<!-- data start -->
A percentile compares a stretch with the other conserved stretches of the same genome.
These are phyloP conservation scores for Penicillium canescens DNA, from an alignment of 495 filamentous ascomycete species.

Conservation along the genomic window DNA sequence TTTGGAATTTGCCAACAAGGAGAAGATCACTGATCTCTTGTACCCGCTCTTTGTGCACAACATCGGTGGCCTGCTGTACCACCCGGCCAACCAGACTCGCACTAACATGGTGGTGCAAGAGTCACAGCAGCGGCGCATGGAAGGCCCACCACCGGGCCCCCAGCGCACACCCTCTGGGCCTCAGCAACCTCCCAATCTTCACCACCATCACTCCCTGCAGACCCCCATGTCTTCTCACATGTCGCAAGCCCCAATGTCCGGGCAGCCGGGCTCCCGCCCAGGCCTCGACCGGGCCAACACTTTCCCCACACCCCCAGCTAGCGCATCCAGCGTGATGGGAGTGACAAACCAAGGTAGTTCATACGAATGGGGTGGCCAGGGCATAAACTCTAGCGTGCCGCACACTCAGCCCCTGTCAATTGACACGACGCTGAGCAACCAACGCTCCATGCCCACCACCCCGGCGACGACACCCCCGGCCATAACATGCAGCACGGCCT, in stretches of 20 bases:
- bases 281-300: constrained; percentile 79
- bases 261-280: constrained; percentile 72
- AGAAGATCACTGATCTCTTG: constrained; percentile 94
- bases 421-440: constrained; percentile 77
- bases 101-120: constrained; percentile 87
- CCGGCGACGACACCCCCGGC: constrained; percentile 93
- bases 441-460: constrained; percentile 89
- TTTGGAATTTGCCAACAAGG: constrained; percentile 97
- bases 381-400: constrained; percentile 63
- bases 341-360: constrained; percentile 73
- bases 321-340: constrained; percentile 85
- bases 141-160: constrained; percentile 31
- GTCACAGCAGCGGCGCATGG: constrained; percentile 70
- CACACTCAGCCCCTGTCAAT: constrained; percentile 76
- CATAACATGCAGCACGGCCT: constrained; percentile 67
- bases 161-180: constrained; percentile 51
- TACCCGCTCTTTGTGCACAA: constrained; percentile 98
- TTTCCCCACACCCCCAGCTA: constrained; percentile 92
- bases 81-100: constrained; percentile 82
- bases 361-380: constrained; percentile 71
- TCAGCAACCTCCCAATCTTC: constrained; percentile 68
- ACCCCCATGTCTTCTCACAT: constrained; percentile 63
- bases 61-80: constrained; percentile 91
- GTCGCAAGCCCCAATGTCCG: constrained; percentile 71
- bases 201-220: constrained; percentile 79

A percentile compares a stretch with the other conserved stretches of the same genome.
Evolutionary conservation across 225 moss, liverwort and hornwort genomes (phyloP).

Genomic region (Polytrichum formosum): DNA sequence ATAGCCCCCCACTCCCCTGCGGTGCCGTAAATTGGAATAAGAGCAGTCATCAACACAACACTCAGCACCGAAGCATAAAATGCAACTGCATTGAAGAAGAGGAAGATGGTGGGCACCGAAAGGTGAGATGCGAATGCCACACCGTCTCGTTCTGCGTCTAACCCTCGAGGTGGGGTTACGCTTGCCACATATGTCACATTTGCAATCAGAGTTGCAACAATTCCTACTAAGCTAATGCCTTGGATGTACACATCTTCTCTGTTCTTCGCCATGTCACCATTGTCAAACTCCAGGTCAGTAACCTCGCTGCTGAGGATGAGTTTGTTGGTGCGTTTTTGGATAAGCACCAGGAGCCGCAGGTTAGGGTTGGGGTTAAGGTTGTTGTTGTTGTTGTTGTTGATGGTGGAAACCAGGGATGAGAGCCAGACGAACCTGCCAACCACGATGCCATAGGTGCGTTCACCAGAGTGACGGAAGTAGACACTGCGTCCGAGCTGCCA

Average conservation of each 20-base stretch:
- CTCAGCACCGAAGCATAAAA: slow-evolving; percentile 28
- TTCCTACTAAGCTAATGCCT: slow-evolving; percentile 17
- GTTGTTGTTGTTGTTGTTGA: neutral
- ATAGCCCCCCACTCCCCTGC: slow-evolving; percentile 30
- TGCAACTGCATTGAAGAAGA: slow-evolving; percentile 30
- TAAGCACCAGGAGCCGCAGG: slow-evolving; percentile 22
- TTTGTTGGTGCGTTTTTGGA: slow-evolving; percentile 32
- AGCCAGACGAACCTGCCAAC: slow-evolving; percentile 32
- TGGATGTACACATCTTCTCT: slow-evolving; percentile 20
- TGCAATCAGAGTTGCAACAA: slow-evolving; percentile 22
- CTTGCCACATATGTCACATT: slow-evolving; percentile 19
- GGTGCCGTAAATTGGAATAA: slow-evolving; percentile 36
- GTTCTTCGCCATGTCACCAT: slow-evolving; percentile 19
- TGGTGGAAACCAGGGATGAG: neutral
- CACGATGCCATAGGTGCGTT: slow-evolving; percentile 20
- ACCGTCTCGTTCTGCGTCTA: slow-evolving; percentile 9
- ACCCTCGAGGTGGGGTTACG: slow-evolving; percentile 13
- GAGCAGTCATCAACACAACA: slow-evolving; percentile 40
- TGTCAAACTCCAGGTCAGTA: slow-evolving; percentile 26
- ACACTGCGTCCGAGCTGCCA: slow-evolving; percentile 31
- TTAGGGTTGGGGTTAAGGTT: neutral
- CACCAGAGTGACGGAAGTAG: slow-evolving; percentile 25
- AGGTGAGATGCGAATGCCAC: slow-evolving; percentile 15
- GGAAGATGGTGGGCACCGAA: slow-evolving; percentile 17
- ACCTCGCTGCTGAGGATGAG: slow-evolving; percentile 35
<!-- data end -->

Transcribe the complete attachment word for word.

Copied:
A percentile compares a stretch with the other conserved stretches of the same genome.
These are phyloP conservation scores for Penicillium canescens DNA, from an alignment of 495 filamentous ascomycete species.

Conservation along the genomic window DNA sequence TTTGGAATTTGCCAACAAGGAGAAGATCACTGATCTCTTGTACCCGCTCTTTGTGCACAACATCGGTGGCCTGCTGTACCACCCGGCCAACCAGACTCGCACTAACATGGTGGTGCAAGAGTCACAGCAGCGGCGCATGGAAGGCCCACCACCGGGCCCCCAGCGCACACCCTCTGGGCCTCAGCAACCTCCCAATCTTCACCACCATCACTCCCTGCAGACCCCCATGTCTTCTCACATGTCGCAAGCCCCAATGTCCGGGCAGCCGGGCTCCCGCCCAGGCCTCGACCGGGCCAACACTTTCCCCACACCCCCAGCTAGCGCATCCAGCGTGATGGGAGTGACAAACCAAGGTAGTTCATACGAATGGGGTGGCCAGGGCATAAACTCTAGCGTGCCGCACACTCAGCCCCTGTCAATTGACACGACGCTGAGCAACCAACGCTCCATGCCCACCACCCCGGCGACGACACCCCCGGCCATAACATGCAGCACGGCCT, in stretches of 20 bases:
- bases 281-300: constrained; percentile 79
- bases 261-280: constrained; percentile 72
- AGAAGATCACTGATCTCTTG: constrained; percentile 94
- bases 421-440: constrained; percentile 77
- bases 101-120: constrained; percentile 87
- CCGGCGACGACACCCCCGGC: constrained; percentile 93
- bases 441-460: constrained; percentile 89
- TTTGGAATTTGCCAACAAGG: constrained; percentile 97
- bases 381-400: constrained; percentile 63
- bases 341-360: constrained; percentile 73
- bases 321-340: constrained; percentile 85
- bases 141-160: constrained; percentile 31
- GTCACAGCAGCGGCGCATGG: constrained; percentile 70
- CACACTCAGCCCCTGTCAAT: constrained; percentile 76
- CATAACATGCAGCACGGCCT: constrained; percentile 67
- bases 161-180: constrained; percentile 51
- TACCCGCTCTTTGTGCACAA: constrained; percentile 98
- TTTCCCCACACCCCCAGCTA: constrained; percentile 92
- bases 81-100: constrained; percentile 82
- bases 361-380: constrained; percentile 71
- TCAGCAACCTCCCAATCTTC: constrained; percentile 68
- ACCCCCATGTCTTCTCACAT: constrained; percentile 63
- bases 61-80: constrained; percentile 91
- GTCGCAAGCCCCAATGTCCG: constrained; percentile 71
- bases 201-220: constrained; percentile 79

A percentile compares a stretch with the other conserved stretches of the same genome.
Evolutionary conservation across 225 moss, liverwort and hornwort genomes (phyloP).

Genomic region (Polytrichum formosum): DNA sequence ATAGCCCCCCACTCCCCTGCGGTGCCGTAAATTGGAATAAGAGCAGTCATCAACACAACACTCAGCACCGAAGCATAAAATGCAACTGCATTGAAGAAGAGGAAGATGGTGGGCACCGAAAGGTGAGATGCGAATGCCACACCGTCTCGTTCTGCGTCTAACCCTCGAGGTGGGGTTACGCTTGCCACATATGTCACATTTGCAATCAGAGTTGCAACAATTCCTACTAAGCTAATGCCTTGGATGTACACATCTTCTCTGTTCTTCGCCATGTCACCATTGTCAAACTCCAGGTCAGTAACCTCGCTGCTGAGGATGAGTTTGTTGGTGCGTTTTTGGATAAGCACCAGGAGCCGCAGGTTAGGGTTGGGGTTAAGGTTGTTGTTGTTGTTGTTGTTGATGGTGGAAACCAGGGATGAGAGCCAGACGAACCTGCCAACCACGATGCCATAGGTGCGTTCACCAGAGTGACGGAAGTAGACACTGCGTCCGAGCTGCCA

Average conservation of each 20-base stretch:
- CTCAGCACCGAAGCATAAAA: slow-evolving; percentile 28
- TTCCTACTAAGCTAATGCCT: slow-evolving; percentile 17
- GTTGTTGTTGTTGTTGTTGA: neutral
- ATAGCCCCCCACTCCCCTGC: slow-evolving; percentile 30
- TGCAACTGCATTGAAGAAGA: slow-evolving; percentile 30
- TAAGCACCAGGAGCCGCAGG: slow-evolving; percentile 22
- TTTGTTGGTGCGTTTTTGGA: slow-evolving; percentile 32
- AGCCAGACGAACCTGCCAAC: slow-evolving; percentile 32
- TGGATGTACACATCTTCTCT: slow-evolving; percentile 20
- TGCAATCAGAGTTGCAACAA: slow-evolving; percentile 22
- CTTGCCACATATGTCACATT: slow-evolving; percentile 19
- GGTGCCGTAAATTGGAATAA: slow-evolving; percentile 36
- GTTCTTCGCCATGTCACCAT: slow-evolving; percentile 19
- TGGTGGAAACCAGGGATGAG: neutral
- CACGATGCCATAGGTGCGTT: slow-evolving; percentile 20
- ACCGTCTCGTTCTGCGTCTA: slow-evolving; percentile 9
- ACCCTCGAGGTGGGGTTACG: slow-evolving; percentile 13
- GAGCAGTCATCAACACAACA: slow-evolving; percentile 40
- TGTCAAACTCCAGGTCAGTA: slow-evolving; percentile 26
- ACACTGCGTCCGAGCTGCCA: slow-evolving; percentile 31
- TTAGGGTTGGGGTTAAGGTT: neutral
- CACCAGAGTGACGGAAGTAG: slow-evolving; percentile 25
- AGGTGAGATGCGAATGCCAC: slow-evolving; percentile 15
- GGAAGATGGTGGGCACCGAA: slow-evolving; percentile 17
- ACCTCGCTGCTGAGGATGAG: slow-evolving; percentile 35